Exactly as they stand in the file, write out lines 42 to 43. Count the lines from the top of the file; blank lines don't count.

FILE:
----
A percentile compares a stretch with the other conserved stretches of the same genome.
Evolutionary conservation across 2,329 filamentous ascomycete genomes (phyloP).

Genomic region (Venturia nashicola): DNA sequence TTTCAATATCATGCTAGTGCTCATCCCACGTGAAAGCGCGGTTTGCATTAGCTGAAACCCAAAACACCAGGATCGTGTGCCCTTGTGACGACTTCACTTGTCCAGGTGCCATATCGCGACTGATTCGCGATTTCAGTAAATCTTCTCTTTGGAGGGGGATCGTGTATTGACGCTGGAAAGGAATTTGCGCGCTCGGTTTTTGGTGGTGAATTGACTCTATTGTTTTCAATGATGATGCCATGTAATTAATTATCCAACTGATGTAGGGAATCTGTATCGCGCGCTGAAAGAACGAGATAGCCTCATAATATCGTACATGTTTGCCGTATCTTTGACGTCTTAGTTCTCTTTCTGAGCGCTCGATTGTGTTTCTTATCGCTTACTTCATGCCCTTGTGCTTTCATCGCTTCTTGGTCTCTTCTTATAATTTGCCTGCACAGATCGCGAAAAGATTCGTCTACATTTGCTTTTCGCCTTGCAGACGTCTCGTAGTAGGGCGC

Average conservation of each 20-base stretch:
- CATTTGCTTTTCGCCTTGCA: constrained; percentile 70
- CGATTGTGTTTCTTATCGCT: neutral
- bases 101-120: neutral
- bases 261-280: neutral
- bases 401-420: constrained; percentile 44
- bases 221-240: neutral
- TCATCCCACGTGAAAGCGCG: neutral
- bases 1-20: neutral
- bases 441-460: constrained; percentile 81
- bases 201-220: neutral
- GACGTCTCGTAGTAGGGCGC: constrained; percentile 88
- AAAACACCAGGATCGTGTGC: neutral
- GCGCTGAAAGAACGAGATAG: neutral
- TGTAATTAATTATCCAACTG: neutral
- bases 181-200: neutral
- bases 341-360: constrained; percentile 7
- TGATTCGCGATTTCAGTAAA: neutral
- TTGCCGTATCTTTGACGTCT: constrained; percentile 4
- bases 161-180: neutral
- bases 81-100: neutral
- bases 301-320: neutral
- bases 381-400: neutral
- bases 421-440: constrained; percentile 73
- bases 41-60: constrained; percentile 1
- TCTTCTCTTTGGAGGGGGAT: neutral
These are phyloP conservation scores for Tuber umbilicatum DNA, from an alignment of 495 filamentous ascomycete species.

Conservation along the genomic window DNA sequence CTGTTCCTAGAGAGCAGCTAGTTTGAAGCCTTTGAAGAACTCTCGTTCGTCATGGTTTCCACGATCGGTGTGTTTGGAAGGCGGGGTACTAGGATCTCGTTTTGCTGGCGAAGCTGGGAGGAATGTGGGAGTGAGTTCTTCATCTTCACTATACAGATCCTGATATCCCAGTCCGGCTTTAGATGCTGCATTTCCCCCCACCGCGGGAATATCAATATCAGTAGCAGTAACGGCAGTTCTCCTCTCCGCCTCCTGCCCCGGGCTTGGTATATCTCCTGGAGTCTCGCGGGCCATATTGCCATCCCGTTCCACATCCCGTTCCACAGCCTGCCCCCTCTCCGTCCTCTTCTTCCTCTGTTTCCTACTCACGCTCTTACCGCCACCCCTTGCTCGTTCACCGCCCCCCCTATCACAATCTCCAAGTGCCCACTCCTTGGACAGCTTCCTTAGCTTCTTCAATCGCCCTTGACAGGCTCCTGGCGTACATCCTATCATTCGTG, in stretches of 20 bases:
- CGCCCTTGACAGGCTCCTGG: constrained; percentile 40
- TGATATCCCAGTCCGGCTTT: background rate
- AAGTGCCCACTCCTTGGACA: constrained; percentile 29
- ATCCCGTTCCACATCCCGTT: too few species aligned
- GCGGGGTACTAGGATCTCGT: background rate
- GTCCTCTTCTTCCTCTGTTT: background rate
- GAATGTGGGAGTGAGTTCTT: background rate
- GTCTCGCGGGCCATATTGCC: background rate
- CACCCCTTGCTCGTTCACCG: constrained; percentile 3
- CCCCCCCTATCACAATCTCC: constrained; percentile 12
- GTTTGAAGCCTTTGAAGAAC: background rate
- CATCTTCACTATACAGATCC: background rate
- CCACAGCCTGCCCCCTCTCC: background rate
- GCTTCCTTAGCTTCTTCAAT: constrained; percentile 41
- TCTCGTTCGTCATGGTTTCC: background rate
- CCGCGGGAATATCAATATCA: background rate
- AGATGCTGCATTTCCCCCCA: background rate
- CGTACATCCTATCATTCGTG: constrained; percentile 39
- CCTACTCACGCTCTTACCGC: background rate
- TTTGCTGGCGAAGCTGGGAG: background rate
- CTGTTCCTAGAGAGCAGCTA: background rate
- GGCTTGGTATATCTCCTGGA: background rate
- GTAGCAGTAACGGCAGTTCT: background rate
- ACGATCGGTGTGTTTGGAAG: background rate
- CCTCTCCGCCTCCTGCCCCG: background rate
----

- GTTTGAAGCCTTTGAAGAAC: background rate
- CATCTTCACTATACAGATCC: background rate